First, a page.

Wednesday, April 16, 2008

Ghostwriting for the Pope

This past Sunday, Catholic author Robert McClory had a wonderful commentary published in the Chicago Tribune. Entitled “Ghostwriting for the Pope,” the piece offers something the pope “might say to the crowds” during his current visit to the U.S., perhaps “in a singular moment of inspiration.”

As regular visitors to The Wild Reed would know, I recently interviewed McClory for The Progressive Catholic Voice, as he will be the keynote speaker at the Second Annual Prayer Breakfast for Hope and Justice, to be held May 3 at the Metropolitan Ballroom in Minneapolis.

Following is McClory’s commentary from the April 13 issue of the Chicago Tribune. Enjoy!


Ghostwriting for the Pope
By Robert McClory
Chicago Tribune
April 13, 2008

Speculation abounds on what Pope Benedict XVI will say to American Catholics when he arrives in the United States this week.

Based on speeches in other countries, the pope might be expected to praise American energy and innovation, then chide Americans for their secularism, individualism, consumerism, materialism, hedonism and lack of religious faith.

But Benedict can be a man of surprises. And I offer here something he might say to the crowds in a singular moment of inspiration—perhaps at Yankee Stadium.

“My dear people, I have thrown away the text prepared for this occasion.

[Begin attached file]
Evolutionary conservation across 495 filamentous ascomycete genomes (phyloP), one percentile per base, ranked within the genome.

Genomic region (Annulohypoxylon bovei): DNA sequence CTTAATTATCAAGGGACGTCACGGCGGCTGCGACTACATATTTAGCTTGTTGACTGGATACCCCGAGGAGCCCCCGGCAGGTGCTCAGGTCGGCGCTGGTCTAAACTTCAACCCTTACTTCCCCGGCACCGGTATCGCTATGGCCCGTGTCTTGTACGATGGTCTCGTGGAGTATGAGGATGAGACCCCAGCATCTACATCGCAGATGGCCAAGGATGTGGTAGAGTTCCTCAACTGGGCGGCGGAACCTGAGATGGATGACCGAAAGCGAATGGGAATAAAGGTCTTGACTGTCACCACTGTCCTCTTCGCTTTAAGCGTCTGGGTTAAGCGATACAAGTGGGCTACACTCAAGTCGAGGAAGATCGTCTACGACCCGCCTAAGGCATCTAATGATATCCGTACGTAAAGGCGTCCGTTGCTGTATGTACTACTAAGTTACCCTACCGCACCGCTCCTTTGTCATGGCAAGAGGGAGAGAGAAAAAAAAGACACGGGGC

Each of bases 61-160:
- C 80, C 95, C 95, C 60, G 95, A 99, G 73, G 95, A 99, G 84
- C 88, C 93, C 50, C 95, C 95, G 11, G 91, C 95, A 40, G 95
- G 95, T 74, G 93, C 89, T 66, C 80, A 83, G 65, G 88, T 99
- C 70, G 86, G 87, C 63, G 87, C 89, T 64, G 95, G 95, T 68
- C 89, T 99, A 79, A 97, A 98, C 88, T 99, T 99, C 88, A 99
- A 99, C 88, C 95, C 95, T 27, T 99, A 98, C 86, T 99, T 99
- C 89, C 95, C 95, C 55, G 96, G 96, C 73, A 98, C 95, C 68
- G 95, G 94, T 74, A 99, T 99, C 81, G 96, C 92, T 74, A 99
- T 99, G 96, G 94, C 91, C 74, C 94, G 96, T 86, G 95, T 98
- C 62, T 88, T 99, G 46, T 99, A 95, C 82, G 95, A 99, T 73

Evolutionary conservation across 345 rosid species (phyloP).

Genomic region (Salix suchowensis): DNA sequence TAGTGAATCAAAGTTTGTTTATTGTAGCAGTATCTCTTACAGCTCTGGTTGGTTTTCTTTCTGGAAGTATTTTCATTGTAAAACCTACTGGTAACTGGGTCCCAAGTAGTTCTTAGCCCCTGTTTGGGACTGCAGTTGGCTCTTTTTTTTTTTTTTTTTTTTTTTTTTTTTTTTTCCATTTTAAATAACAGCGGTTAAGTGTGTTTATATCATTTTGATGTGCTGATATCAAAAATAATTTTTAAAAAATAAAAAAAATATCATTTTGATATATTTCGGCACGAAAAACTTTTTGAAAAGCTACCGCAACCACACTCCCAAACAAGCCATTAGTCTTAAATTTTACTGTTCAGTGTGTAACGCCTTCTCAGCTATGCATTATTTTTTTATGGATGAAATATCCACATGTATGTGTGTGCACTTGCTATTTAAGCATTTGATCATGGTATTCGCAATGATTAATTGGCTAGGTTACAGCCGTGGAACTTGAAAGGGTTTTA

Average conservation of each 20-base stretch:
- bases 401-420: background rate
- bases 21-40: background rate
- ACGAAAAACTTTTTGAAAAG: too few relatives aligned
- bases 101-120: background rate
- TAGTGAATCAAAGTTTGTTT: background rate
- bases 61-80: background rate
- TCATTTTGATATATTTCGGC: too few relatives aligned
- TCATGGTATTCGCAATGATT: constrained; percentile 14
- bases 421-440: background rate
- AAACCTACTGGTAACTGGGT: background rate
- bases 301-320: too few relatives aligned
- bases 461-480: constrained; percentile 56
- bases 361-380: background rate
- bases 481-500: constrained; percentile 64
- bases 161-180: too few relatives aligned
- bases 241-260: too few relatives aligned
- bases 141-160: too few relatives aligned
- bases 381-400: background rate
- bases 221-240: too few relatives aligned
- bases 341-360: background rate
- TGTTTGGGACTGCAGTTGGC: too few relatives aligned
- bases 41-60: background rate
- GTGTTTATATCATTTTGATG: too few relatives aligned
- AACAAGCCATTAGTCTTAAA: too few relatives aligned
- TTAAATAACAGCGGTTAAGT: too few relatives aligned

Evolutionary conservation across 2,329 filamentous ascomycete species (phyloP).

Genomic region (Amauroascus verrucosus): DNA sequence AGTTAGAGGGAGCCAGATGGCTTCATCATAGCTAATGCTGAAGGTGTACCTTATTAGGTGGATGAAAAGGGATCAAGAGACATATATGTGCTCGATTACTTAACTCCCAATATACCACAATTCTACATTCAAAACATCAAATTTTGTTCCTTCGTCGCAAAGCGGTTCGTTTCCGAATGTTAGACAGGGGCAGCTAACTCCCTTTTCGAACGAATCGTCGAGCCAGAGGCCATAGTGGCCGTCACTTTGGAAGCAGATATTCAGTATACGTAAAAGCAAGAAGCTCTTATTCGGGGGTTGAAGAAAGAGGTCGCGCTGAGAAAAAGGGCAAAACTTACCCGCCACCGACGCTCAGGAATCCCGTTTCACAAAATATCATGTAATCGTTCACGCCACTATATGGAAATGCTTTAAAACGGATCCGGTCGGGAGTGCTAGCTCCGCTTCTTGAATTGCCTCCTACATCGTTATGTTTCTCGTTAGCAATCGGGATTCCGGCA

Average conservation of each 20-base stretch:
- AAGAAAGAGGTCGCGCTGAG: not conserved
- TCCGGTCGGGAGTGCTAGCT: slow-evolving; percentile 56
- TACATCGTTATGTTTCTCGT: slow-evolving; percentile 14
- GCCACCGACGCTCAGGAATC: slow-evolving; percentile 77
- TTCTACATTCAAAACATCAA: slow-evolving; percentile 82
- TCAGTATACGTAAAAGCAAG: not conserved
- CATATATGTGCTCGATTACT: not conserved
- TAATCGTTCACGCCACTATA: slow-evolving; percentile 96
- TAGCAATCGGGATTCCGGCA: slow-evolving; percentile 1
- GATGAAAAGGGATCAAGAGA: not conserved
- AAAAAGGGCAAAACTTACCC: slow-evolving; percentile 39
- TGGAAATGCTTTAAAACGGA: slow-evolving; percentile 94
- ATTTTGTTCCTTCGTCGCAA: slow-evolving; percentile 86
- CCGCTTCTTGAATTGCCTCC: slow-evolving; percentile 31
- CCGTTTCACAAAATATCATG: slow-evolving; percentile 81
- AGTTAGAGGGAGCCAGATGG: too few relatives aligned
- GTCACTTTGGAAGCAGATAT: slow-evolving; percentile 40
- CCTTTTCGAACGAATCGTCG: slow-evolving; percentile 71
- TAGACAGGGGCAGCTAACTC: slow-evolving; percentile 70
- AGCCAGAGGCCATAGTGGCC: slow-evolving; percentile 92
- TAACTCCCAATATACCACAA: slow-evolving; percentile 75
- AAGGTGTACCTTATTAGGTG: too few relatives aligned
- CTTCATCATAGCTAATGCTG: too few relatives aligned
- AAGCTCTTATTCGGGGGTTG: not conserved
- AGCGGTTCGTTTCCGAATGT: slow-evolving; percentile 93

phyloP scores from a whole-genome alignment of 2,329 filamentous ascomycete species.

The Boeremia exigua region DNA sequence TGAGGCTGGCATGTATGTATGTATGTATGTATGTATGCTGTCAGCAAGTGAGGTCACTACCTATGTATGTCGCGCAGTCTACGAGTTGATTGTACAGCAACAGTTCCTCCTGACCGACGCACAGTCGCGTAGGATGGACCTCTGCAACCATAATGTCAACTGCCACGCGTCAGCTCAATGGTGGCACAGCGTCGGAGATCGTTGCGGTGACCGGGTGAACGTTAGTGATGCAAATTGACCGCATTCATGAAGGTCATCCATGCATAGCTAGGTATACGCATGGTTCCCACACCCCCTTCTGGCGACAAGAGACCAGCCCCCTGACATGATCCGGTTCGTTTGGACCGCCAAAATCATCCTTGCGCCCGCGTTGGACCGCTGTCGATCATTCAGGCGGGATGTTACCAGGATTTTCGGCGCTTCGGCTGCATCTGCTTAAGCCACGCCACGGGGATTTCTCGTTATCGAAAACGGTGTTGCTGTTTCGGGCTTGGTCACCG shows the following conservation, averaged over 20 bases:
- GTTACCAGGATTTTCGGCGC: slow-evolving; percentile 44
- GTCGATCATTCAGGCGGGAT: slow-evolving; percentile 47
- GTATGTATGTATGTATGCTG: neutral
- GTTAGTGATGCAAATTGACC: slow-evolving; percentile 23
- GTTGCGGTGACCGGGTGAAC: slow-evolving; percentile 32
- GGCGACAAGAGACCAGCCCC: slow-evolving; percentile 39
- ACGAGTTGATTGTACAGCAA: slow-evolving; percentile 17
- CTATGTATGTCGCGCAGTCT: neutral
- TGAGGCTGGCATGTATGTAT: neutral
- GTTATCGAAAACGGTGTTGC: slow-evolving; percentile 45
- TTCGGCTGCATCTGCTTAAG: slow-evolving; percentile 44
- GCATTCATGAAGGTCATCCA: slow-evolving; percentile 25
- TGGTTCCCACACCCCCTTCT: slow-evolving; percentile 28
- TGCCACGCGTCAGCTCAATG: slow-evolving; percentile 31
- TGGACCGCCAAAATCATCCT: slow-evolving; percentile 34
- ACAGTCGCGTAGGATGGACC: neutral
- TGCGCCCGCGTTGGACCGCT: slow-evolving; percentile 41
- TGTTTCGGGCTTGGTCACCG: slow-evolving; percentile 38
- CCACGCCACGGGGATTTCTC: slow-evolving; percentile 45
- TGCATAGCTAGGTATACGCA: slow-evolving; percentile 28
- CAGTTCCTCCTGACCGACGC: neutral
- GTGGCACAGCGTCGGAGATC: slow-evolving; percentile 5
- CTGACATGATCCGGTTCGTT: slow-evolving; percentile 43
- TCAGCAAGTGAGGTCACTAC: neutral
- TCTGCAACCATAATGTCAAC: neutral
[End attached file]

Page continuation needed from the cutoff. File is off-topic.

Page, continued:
“I would instead like to talk to you from the heart, based on what I was praying and thinking about as I flew into your beautiful and bountiful land. It is time for change—not just for you but especially for me.

“I was deeply troubled when I reviewed the recent findings of your Pew Forum on Religion and Public Life reporting that the U.S. Roman Catholic Church has lost more members in recent years than any other faith tradition. The time has arrived, I am convinced, for something more than assertions of doctrine with the expectation that they will be believed and observed if they are repeated often enough.

“It is now more than 40 years since the Second Vatican Council of happy memory, and it is clear that this period of expected renewal has become a period of fateful withdrawal for some. It is also clear that for many who remain with the church, critical teachings are rejected or simply ignored.

“What does this mean? Is it large-scale apostasy, heresy, a surrender to the relativistic values of the modern world? Or is the Spirit leading in a new direction?

“I confess in all humility that I do not know. What I am keenly aware of is that I, as the successor of Peter the Apostle, am obliged to seek every available way to make the gospel and the truths of the faith ever more transparent to all persons of goodwill.

“I am therefore inaugurating a series of international conferences, dialogues and debates on some of the most disputed church issues, including its position on the ordination of women, homosexual acts, marriage after divorce, stem cell research and artificial birth control.